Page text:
Ways to Virtually Visit with Your Child

Many young children, even toddlers, are using tablets, smartphones, and laptops to have face-to-face conversations with grandparents, preschool teachers, and other important people in their lives, especially after the social distancing required in 2020. This is a great way to visit with little ones who cannot read and write. They will talk to you in real-time and see your face right on their screen. You will also have the benefit of seeing their facial expressions and body language.

Even babies will learn to cook and smile at the familiar face on the screen, and you will be able to see them showing off their milestones. As children get older, face-to-face virtual meetings are still valuable, but you can expand on that. Once your child learns how to type and read, they might enjoy instant messaging. Children who are too young to have smartphones of their own will probably prefer to use a tablet or computer for these messages.

The benefit here is that these do not need to be read in real-time, and you can choose a time per day to respond to your child. On days when there is not an optimal time for Skype or Facetime call, you might send over a message in the evening so your child can read it at bedtime, for example. Older children who have their own phones might enjoy texting, Snapchatting, and using various other apps to communicate with you regularly.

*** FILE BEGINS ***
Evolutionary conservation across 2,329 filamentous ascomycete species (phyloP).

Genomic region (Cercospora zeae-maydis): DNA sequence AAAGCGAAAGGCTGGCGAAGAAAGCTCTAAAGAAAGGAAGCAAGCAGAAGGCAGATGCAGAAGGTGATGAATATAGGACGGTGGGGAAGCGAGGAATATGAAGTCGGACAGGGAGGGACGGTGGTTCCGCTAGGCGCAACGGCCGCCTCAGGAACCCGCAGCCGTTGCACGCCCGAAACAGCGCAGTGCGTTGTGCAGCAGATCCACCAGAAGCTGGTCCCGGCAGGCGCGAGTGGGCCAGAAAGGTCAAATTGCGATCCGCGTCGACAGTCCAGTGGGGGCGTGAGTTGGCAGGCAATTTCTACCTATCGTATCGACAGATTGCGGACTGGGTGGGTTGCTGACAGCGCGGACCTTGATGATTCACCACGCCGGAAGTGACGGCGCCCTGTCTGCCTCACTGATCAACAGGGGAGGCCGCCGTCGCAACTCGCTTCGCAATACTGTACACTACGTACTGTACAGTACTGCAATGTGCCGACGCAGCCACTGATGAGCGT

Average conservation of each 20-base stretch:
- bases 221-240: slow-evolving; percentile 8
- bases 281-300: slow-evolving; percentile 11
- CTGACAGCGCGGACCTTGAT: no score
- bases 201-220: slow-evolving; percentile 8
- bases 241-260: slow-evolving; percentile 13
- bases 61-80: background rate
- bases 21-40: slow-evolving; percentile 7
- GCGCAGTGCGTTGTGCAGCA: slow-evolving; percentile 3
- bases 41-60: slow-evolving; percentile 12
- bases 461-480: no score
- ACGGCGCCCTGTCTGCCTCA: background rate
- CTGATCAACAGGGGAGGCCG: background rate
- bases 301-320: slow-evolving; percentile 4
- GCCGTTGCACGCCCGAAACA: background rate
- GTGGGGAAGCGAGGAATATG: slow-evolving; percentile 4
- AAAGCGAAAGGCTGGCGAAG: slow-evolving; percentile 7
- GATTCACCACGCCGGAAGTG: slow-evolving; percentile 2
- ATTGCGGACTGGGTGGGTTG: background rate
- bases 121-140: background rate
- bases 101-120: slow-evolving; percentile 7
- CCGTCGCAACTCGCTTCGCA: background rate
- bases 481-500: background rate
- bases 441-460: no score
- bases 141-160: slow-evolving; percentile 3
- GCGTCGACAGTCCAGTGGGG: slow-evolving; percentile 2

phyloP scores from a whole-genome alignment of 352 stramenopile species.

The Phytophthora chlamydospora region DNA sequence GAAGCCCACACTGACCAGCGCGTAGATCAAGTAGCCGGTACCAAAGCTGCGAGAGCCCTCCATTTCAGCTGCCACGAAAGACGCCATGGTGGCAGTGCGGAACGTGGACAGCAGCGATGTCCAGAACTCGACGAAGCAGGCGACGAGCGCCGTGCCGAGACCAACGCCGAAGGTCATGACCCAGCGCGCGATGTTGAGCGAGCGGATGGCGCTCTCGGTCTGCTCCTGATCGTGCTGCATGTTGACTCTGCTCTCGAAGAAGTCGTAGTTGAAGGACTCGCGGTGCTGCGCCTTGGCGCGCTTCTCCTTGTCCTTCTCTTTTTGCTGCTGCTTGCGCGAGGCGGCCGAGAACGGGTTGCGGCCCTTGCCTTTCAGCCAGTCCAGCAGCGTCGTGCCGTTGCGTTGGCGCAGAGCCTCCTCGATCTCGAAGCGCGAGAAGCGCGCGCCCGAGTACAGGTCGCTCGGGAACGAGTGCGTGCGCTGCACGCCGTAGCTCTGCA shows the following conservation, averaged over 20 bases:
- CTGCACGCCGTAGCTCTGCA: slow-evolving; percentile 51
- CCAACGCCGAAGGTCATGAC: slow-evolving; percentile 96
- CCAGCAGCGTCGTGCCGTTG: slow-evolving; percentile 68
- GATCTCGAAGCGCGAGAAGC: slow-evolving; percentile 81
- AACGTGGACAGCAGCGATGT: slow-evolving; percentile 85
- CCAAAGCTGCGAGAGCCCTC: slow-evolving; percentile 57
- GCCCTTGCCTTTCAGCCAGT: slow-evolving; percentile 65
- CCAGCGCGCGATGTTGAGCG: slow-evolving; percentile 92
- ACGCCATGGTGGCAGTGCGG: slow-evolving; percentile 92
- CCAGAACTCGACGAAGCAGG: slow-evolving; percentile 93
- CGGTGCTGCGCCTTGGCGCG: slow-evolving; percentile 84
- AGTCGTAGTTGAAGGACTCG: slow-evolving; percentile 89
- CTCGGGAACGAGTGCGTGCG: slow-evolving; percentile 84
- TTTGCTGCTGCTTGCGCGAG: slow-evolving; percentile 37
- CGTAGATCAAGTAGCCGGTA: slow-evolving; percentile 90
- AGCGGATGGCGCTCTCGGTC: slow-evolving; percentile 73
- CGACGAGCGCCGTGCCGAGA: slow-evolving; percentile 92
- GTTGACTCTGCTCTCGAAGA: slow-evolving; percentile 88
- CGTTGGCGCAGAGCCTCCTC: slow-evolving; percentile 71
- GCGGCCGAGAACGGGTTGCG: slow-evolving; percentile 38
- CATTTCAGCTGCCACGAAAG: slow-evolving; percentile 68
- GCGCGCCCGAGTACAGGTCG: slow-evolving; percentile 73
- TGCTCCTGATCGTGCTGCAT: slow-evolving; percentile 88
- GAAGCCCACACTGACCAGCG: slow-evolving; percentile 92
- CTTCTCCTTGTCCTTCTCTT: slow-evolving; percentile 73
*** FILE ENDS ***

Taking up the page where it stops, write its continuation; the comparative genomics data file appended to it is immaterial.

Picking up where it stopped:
You also might suggest keeping a shared blog if your child likes to write or take photos. You can take turns uploading pictures or text (or both) to document things you have been doing. If you have several children or other family members who would like to participate, this can become a treasured family project that you keep up with for many years.

Tips for Success

There are a few considerations you should keep in mind when setting up virtual visitation with your child:

    • Make it part of the routine. If you can see your child on video every day or every other day, that will help little ones know what to expect.
    • Be flexible. As much as routines are important, keep in mind that older kids often have various other obligations (sports practice, homework, and time with their friends) that might interfere. You might ask your child to Facetime you for a few minutes before they go to bed or in between school and dinner rather than insisting on a specific time.